MARY LOUISE KELLY, HOST:
And the NBA is in the middle of a political firestorm. This started Friday with a tweet from the general manager of the Houston Rockets - a tweet supporting pro-democracy protesters in Hong Kong. That tweet drew heavy condemnation in China. Then the league issued its own statement, trying to smooth things over, and that has now cranked up criticism of the NBA here in the states. Well, here to fill us in on what is going on here is NPR's senior business editor Uri Berliner.
URI BERLINER, BYLINE: Hello, Mary Louise.
KELLY: What did this tweet say? Why has it been so controversial?
BERLINER: So Daryl Morey - let's start with him - general manager of the Rockets, as you said, one of the most highly respected executives in the league. But in this context, what's important is that the Rockets have really deep ties to China, a huge fan following. China's first NBA star, Yao Ming, played for the Rockets.
KELLY: I remember.
BERLINER: Yeah. So last week, Morey tweeted an image reading, fight for freedom, stand with Hong Kong. And China, obviously, is very sensitive about outside criticism of its policies, especially on democracy and human rights. China responded in a really harsh way.
KELLY: In a really harsh way meaning what? What has China said?
BERLINER: Well, the Chinese Basketball Association, whose president happens to be that Yao Ming, suspended its relationship with the Rockets. Tencent - that's the big Chinese social media company - said it would stop streaming Rockets games. And the Chinese consulate in Houston put out a statement. It said, we're deeply shocked by the erroneous comments on Hong Kong made by Mr. Daryl Morey.
KELLY: What about the NBA? I've said they put out a statement, trying to calm everything down. It sounds like the exact opposite has happened.
BERLINER: Yeah, the NBA issued one statement in English and another appeared in Mandarin on the league's social media site there. In English, the statement is kind of vague. It says the league, quote, "supports individuals educating themselves and sharing their views on matters that are important to them." The English version doesn't explicitly criticize Morey but says it's regrettable that Chinese were offended. The Chinese version, translated by my Mandarin-speaking colleagues here, strikes a very different tone. It says, quote, "we are extremely disappointed in the inappropriate views of Houston Rockets general manager Daryl Morey. He undoubtedly has deeply hurt the feelings of Chinese basketball fans."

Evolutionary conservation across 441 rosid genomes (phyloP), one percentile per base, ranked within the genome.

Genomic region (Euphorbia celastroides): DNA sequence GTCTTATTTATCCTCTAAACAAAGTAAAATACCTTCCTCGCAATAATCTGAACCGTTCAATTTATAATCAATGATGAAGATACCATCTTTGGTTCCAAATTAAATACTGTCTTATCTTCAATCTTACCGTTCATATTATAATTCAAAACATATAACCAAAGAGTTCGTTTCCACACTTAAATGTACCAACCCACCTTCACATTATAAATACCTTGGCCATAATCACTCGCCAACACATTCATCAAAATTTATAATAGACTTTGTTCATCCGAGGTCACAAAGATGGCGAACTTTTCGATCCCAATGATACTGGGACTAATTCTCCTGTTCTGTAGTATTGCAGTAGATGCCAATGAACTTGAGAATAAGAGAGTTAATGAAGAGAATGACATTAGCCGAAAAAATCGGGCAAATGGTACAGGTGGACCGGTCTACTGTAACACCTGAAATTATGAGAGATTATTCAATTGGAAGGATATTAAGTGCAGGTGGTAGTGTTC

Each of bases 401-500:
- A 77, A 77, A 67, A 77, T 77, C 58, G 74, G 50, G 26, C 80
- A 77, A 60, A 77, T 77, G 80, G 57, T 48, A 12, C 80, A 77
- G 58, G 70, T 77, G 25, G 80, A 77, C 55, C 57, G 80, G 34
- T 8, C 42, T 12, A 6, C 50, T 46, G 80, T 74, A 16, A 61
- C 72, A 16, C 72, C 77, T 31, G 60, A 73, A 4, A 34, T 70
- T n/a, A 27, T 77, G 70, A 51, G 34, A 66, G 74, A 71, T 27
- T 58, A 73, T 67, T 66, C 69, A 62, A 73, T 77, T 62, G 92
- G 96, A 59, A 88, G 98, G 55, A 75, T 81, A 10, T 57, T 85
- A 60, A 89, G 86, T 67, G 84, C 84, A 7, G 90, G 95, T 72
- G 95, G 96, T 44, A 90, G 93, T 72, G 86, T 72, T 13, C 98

KELLY: Wow. That's a totally different statement.
BERLINER: It sure sounds different, yeah.
KELLY: The league has said the English version is their official one?
BERLINER: They did say that, yes.
KELLY: OK. But the NBA is now coming under attack from all over the place on Twitter for - people are saying they caved to China.
BERLINER: All over - on the left, on the right. Senator Ted Cruz, Texas Republican, said the NBA is, quote, "shamefully retreating in pursuit of big money." Democratic presidential candidate Julian Castro says the U.S. shouldn't allow American citizens to be bullied by an authoritarian government. Now, this isn't likely to be over anytime soon. The NBA is playing preseason games in China this week, and it'll be interesting to see how the commissioner, Adam Silver, reconciles the league's business interests with its core values.
KELLY: Are the Rockets going to be there?
KELLY: It's so fascinating, Uri, because - correct me if I'm wrong here, but the NBA has been much more tolerant of - even encouraging of - players, managers, coaches to speak their mind, whether it's social issues, political issues, compared to, say, baseball or American football.
BERLINER: Absolutely, that's true. The NBA has supported its players and coaches when they express their views on things like police violence or guns or whether college athletes should be paid. Now, this situation with Daryl Morey's tweet is really going to put the league's commitment to free expression to the test. China is the NBA's biggest international market. Hundreds of millions of people in China watch the NBA every season.
KELLY: Has Daryl Morey come out and said anything since the tweet?
BERLINER: He's put out a new tweet kind of backtracking a little bit but not a full-on apology. It kind of reads like it might have been vetted by a bunch of lawyers.
KELLY: (Laughter) OK. NPR's Uri Berliner.
BERLINER: You're welcome. Transcript provided by NPR, Copyright NPR.